The completion of initial public offerings in the second half is under great pressure, PwC US says in its IPO latest report. And, in general, it worries that a once-promising year now could develop into a relative dud.
While holding out the prospect of a turnaround, the PwC IPO Watch “special focus” notes that the loss of market stability and corporate confidence have been damaging. The report calculates that 79 offerings were completed through June 30, generating $24.3 billion in proceeds — an amount sharply higher than the $9.4 billion raised by 70 IPOs in the prior year’s first half. But now, “disruptions in the overall market and a variety of recent macroeconomic events may present considerable challenges for companies looking to execute an IPO in the coming months,” according to Henri Leveque, leader of PwC’s Capital Markets and Accounting Advisory Practice. “The summer months, particularly August, are typically a slower time for IPO activity, so it will remain to be seen how quickly market stability and confidence returns and whether those companies waiting in the wings will move forward with their IPO plans come September.”
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Tracing the effect of the uncertainty — especially that caused by chaotic global stock markets — PwC US says that the investor appetite for IPOs in the short term has been hurt. In the second week of August, there were 12 IPOs scheduled to price, but six were postponed as of the middle of last week.
The Shock of an Index
The unit of PricewaterhouseCoopers points to the S&P 500 Volatility Index, which is an indicator of investors’ IPO appetite, and noted that it had jumped to over 47 last Tuesday, indicating increased caution for potential IPO investors. With the exception of a March spike, that index had been on steady decline for over a year, and was approaching 15 — a level favorable for pricing IPOs.
The lowest volatility rating in recent years, at the end of 2006, approached 10, which coincided with a high in IPO activity. Still, according to PwC, the current jump is far from the 89 level of October 2008, when IPO activity hit at an all-time low. Looking at the bright side, PwC’s report says that if the index declines during the rest of August and into early September, IPO activity could restore the “prior buoyant levels of activity for the balance of 2011.”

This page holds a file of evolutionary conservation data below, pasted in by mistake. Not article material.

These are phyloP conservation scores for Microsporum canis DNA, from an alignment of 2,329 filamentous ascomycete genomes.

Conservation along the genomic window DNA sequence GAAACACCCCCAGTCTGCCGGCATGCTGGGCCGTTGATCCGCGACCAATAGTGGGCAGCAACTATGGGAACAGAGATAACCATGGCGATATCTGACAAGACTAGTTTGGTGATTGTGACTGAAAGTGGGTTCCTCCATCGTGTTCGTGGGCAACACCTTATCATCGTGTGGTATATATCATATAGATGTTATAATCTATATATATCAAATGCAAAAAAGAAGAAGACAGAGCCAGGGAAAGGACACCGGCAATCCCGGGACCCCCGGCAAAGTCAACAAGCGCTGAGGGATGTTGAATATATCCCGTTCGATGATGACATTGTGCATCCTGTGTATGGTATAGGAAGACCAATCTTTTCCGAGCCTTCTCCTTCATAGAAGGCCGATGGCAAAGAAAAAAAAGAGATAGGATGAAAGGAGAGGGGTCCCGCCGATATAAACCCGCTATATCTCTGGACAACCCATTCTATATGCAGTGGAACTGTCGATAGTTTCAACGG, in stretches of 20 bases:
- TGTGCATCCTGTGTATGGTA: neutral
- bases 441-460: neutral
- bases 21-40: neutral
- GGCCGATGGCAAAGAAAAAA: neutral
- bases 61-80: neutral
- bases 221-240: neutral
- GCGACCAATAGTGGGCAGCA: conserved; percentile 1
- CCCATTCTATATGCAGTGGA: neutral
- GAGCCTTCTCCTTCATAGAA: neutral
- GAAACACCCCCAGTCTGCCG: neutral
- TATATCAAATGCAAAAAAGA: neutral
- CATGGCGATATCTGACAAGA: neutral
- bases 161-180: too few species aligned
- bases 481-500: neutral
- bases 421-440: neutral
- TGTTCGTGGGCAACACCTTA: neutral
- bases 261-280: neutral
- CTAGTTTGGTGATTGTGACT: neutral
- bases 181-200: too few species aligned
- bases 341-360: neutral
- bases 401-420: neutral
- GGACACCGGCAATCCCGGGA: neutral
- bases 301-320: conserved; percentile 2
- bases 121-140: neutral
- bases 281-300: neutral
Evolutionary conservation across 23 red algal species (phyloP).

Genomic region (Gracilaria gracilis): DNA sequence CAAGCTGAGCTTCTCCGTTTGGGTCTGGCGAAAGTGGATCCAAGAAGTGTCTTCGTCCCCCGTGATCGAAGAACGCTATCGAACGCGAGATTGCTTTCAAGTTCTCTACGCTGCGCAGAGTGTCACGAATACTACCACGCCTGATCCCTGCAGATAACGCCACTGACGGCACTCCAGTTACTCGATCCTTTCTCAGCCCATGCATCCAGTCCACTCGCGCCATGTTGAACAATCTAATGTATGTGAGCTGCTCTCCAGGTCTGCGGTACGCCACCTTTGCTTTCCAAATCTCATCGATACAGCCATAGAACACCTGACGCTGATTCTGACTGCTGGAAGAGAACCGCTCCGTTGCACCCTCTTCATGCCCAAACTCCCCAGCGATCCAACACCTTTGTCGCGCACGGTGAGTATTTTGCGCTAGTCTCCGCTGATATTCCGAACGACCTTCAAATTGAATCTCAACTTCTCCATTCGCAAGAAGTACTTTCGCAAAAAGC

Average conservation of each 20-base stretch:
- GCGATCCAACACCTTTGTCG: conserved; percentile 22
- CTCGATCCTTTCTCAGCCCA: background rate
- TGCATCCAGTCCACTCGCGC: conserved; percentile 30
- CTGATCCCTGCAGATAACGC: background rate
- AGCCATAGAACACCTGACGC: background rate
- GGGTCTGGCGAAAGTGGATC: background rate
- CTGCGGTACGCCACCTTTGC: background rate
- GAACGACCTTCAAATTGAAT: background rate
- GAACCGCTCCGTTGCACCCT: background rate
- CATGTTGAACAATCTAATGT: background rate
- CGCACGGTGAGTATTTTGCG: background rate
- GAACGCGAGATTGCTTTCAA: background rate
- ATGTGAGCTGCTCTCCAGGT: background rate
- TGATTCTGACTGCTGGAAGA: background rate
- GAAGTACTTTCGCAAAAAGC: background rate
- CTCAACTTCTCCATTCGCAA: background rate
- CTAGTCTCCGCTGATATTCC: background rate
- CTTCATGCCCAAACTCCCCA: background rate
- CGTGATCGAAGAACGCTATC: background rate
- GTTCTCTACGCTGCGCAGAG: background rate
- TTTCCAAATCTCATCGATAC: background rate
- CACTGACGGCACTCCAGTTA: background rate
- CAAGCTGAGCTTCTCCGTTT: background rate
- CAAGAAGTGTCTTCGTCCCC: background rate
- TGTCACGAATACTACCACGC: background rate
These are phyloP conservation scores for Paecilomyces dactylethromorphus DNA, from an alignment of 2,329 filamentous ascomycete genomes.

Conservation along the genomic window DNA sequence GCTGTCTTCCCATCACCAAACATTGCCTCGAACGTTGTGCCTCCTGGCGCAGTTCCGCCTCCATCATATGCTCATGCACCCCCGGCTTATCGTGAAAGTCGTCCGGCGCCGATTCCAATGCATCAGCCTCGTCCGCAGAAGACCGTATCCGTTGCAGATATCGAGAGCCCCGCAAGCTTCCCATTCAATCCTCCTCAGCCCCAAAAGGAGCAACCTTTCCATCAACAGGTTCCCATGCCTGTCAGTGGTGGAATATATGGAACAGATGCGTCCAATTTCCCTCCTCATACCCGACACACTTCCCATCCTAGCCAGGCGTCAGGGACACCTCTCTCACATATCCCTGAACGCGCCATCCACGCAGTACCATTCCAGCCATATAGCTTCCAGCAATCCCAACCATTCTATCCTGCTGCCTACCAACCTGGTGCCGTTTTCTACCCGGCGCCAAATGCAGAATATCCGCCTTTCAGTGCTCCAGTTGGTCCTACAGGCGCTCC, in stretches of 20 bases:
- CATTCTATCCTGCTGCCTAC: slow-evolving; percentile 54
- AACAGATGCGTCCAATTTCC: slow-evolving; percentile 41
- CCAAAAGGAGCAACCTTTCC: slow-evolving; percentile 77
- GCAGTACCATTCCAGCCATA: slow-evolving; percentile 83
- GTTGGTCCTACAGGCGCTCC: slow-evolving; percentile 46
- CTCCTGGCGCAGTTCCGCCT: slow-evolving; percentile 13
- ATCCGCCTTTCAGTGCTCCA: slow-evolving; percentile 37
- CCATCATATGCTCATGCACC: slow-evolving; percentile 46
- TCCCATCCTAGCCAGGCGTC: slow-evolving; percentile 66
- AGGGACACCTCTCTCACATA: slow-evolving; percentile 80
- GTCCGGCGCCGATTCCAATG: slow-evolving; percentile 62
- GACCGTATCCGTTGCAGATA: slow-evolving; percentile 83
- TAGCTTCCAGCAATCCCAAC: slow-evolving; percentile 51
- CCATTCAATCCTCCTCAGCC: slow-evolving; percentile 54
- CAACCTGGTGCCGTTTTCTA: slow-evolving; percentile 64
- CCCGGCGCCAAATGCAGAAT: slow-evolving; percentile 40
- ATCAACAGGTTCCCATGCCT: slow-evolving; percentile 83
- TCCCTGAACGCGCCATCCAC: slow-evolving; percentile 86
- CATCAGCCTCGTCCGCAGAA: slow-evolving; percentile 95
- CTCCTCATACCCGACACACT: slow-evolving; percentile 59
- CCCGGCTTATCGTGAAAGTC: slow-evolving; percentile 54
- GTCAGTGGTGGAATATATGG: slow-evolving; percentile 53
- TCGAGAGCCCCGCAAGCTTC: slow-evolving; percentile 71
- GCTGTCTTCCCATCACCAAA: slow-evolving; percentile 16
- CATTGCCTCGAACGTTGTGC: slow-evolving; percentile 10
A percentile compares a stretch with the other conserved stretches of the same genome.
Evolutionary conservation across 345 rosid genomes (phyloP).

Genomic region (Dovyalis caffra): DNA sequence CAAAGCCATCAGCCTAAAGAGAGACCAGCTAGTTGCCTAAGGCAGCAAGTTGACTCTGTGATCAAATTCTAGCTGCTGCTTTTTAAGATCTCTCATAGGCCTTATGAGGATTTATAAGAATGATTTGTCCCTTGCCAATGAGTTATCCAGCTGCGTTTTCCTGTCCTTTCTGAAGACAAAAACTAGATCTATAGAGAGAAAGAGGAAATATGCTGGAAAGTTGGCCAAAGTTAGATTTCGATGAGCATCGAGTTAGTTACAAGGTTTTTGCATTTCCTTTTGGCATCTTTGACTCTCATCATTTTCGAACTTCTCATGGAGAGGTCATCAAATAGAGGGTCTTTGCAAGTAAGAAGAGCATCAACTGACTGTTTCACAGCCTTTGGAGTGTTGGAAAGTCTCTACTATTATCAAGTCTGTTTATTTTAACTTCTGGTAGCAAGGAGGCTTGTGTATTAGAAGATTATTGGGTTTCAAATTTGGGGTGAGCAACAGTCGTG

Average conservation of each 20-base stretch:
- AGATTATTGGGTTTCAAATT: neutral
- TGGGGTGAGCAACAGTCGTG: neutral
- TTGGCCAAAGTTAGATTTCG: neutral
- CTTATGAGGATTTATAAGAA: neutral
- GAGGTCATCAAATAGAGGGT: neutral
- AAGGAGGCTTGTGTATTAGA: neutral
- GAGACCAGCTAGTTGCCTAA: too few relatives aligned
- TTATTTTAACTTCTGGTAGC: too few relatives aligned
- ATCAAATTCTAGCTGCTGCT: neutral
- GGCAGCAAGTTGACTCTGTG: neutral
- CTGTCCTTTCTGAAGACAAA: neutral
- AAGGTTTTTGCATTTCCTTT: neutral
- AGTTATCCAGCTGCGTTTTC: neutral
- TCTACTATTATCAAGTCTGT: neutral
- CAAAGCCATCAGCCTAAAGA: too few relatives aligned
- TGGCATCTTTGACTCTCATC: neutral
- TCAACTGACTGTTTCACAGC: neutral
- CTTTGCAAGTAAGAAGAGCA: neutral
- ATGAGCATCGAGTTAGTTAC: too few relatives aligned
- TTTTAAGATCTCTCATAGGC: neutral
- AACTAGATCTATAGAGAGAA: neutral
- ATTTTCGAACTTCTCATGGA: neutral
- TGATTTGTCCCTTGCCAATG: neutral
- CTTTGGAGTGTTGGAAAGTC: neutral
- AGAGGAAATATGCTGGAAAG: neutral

Short-term market events often don’t impact the process companies undertake to prepare for an IPO, PwC says. “Companies that successfully execute an IPO in the coming months will have taken a long-term approach and undergone careful planning, thereby helping them to be ready to successfully navigate unforeseen market events,” according to Leveque. “Potential issuers often underestimate the time and effort that goes into embarking on life as a public entity. No one can predict when the window will open or shut; however, companies that are well-prepared will have the flexibility needed to take advantage of market conditions and be able to access the IPO market when the timing is right.”
PwC rates IPOs as among the higher-risk investment options for companies because of the limited track records that IPOs have. “The underlying business of a potential issuer becomes more important in a difficult funding environment,” Leveque says. “Those issuers with businesses that are somewhat immune to economic downturns are more likely to be able to go to market than issuers that are heavily dependent on the consumer or general economic strength.”
He adds, “We expect to see solid companies with good business fundamentals succeed despite market volatility through IPOs and other viable avenues for investment, including the private placement market, which provides another avenue to bring cash from the sidelines into the U.S. economy for jobs, research and development, investment in capital equipment, and the creation of more goods for sale and purchase by consumers or businesses.”
PwC US IPO Watch is a quarterly and annual survey of IPOs listed on U.S. stock exchange. It includes both domestic and foreign companies.